Why Chief Data Officers Must Assume Leadership for Data Success
Chief data officers need to be equipped with the right tools and support so they can execute on the company’s data vision.
The New Leadership Mindset for Data & Analytics
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In their efforts to become data-driven, Fortune 1000 companies face the common challenge of identifying the right leadership that will enable them to overcome cultural and business roadblocks. For most businesses, cultural issues manifest themselves in a variety of ways — resistance to change, antiquated business processes, a lack of clear coordination and communication of business imperatives and business value, ineffective organizational alignment, and uncertain leadership and commitment to data initiatives.
These issues all point to serious gaps between ambition and execution that most organizations confront when embarking on data transformation efforts. As companies struggle to manage data as a vital business asset, they must develop the leadership skills, expertise, and organizational structure to effectively manage and communicate the business value of data. Now more than ever, it is incumbent upon them to establish strong data leadership that will define and deliver on a data vision that supports the greater business vision of the company.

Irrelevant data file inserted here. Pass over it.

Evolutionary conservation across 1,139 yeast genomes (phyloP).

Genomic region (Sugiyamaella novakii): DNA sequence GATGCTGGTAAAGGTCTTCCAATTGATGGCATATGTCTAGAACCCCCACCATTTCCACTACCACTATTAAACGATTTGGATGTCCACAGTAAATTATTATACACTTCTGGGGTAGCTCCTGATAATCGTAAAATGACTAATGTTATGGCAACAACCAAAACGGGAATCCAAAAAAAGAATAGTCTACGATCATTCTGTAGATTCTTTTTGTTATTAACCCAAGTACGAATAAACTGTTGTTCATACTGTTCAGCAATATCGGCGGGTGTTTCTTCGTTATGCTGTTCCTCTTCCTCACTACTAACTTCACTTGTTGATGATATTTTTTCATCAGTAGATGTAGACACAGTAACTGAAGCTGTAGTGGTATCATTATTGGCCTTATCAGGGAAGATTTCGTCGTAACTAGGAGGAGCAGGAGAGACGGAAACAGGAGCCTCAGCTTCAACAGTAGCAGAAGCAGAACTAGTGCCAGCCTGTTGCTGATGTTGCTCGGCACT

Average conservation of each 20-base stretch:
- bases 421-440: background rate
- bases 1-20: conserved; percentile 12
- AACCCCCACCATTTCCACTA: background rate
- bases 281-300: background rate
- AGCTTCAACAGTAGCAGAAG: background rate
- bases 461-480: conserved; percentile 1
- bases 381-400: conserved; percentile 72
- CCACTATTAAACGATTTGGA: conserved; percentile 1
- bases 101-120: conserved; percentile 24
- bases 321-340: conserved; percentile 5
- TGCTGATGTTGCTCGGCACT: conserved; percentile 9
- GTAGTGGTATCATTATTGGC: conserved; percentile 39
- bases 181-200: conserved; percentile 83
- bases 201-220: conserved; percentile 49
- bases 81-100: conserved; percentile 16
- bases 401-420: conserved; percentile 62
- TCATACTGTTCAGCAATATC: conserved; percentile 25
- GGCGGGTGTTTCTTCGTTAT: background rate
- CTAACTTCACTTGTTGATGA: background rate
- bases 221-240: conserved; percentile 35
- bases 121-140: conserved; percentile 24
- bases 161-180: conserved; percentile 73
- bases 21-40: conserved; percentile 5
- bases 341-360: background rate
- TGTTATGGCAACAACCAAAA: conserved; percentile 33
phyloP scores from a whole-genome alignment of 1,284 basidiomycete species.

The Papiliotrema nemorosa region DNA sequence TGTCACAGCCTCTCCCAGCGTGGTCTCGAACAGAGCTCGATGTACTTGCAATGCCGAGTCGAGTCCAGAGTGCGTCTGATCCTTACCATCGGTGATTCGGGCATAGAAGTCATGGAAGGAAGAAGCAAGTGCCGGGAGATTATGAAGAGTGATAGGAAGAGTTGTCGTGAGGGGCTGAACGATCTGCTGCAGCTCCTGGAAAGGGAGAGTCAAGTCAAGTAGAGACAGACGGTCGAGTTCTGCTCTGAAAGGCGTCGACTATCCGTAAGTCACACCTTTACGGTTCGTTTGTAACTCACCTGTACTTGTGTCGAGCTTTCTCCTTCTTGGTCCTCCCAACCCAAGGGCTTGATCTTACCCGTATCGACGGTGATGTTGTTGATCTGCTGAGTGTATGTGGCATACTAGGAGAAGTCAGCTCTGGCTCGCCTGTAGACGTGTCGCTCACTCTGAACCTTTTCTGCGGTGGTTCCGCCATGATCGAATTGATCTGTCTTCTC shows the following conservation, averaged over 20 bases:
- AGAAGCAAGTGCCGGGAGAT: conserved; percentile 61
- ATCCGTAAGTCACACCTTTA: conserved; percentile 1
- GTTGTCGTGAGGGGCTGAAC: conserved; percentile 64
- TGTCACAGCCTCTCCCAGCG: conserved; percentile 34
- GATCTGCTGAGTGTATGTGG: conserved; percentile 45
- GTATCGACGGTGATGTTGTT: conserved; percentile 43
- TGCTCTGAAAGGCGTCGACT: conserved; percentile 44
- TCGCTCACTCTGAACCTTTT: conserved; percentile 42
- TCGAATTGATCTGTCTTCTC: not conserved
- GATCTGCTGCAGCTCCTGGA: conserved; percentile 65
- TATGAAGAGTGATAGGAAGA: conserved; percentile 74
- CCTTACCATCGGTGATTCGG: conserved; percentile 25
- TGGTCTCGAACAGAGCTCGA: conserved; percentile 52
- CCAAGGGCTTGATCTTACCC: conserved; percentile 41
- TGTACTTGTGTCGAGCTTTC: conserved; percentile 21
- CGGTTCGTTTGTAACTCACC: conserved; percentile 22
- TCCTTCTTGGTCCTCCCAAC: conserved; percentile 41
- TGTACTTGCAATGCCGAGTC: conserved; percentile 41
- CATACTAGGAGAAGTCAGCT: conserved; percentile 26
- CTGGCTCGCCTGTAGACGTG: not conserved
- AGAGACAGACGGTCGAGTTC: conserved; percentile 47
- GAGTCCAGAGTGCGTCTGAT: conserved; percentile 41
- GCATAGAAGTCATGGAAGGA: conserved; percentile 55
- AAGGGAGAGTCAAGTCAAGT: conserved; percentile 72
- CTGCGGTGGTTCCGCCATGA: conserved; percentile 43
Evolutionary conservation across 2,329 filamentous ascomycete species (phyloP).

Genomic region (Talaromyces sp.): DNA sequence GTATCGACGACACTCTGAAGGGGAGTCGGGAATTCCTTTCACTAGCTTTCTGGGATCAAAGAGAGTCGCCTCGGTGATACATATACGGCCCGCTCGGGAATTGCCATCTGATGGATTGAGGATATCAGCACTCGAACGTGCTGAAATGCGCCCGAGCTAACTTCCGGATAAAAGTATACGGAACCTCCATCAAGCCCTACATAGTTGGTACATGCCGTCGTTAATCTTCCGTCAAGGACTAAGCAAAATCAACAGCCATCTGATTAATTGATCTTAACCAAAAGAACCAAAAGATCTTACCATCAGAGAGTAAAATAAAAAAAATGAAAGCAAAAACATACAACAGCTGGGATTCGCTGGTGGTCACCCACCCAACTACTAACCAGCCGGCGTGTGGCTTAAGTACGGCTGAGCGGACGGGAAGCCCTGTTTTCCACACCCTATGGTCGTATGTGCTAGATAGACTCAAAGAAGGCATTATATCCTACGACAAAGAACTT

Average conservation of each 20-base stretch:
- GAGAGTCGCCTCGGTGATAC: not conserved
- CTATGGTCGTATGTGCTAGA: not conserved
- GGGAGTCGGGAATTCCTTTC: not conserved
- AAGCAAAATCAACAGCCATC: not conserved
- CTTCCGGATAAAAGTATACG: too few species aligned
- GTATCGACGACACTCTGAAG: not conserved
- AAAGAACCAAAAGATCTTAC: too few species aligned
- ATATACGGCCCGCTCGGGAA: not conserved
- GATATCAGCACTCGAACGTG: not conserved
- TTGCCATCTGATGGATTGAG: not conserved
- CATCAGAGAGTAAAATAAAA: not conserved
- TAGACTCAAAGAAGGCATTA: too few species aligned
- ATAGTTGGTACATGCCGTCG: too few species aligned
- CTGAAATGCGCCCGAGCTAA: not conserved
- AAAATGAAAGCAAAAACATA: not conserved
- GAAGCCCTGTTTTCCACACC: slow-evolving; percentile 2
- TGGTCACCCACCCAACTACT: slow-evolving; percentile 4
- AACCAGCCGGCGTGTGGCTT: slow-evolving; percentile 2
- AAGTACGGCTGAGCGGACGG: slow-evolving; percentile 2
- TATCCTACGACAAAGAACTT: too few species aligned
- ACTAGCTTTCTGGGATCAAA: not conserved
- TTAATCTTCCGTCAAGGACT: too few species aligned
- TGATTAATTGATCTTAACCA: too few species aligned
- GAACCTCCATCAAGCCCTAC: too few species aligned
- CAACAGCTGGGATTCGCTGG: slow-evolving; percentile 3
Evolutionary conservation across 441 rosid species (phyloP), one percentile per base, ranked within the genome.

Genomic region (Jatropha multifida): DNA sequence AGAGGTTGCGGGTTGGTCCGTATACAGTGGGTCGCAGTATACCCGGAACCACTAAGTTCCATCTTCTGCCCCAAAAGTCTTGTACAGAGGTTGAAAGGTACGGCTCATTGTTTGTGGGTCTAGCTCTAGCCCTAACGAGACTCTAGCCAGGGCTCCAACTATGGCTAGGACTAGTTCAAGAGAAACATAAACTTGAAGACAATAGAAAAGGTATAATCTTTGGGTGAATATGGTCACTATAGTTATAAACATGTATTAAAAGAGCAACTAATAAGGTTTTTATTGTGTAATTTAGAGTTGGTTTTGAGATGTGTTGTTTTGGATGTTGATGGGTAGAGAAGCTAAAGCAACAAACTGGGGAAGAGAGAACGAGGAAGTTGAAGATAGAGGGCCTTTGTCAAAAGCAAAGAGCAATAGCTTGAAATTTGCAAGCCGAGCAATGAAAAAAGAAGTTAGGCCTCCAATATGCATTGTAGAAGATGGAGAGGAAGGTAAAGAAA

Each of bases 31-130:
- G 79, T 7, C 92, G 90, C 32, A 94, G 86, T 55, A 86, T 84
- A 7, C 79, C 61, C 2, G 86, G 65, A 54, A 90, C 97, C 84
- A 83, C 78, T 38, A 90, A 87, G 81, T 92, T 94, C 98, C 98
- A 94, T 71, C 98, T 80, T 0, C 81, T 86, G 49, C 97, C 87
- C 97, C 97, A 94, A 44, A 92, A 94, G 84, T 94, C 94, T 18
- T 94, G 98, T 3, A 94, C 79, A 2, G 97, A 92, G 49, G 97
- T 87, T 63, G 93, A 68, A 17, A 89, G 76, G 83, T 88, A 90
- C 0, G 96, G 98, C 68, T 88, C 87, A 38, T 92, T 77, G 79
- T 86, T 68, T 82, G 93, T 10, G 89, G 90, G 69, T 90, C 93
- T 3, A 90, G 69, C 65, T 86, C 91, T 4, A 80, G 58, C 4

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The Emergence of the Chief Data Officer
In the wake of the 2008-09 financial crisis, leading financial services companies were compelled by government regulators to address systemic issues resulting from failures in the management and reporting of financial data that were seen as a contributing factor to the financial collapse. In response, several large banks took the lead in creating the role of chief data officer (CDO) to focus on implementing standards and safeguards for managing data. The driving motivation was to mitigate risk and avoid future systemic financial failures.
The rise of the CDO as a corporate risk function happened in step with the emergence of big data in the early 2010s. Although a few intrepid organizations had designated executives to function as CDOs earlier, a new combination of defensive drivers (compliance, risk mitigation) and offensive drivers (revenue generation, business growth), based on the promise of big data, resulted in a sudden and dramatic increase in chief data officer appointments. The percentage of major companies with a CDO rose from 12% in 2012 to a peak of 67.9% by 2019, according to an annual executive survey by NewVantage Partners.
Today, the chief data officer role has emerged as a standard for most Fortune 1000 companies, but it comes with serious issues and challenges as companies struggle with how best to shape the role to achieve successful business outcomes. While a majority of CDOs — 54.6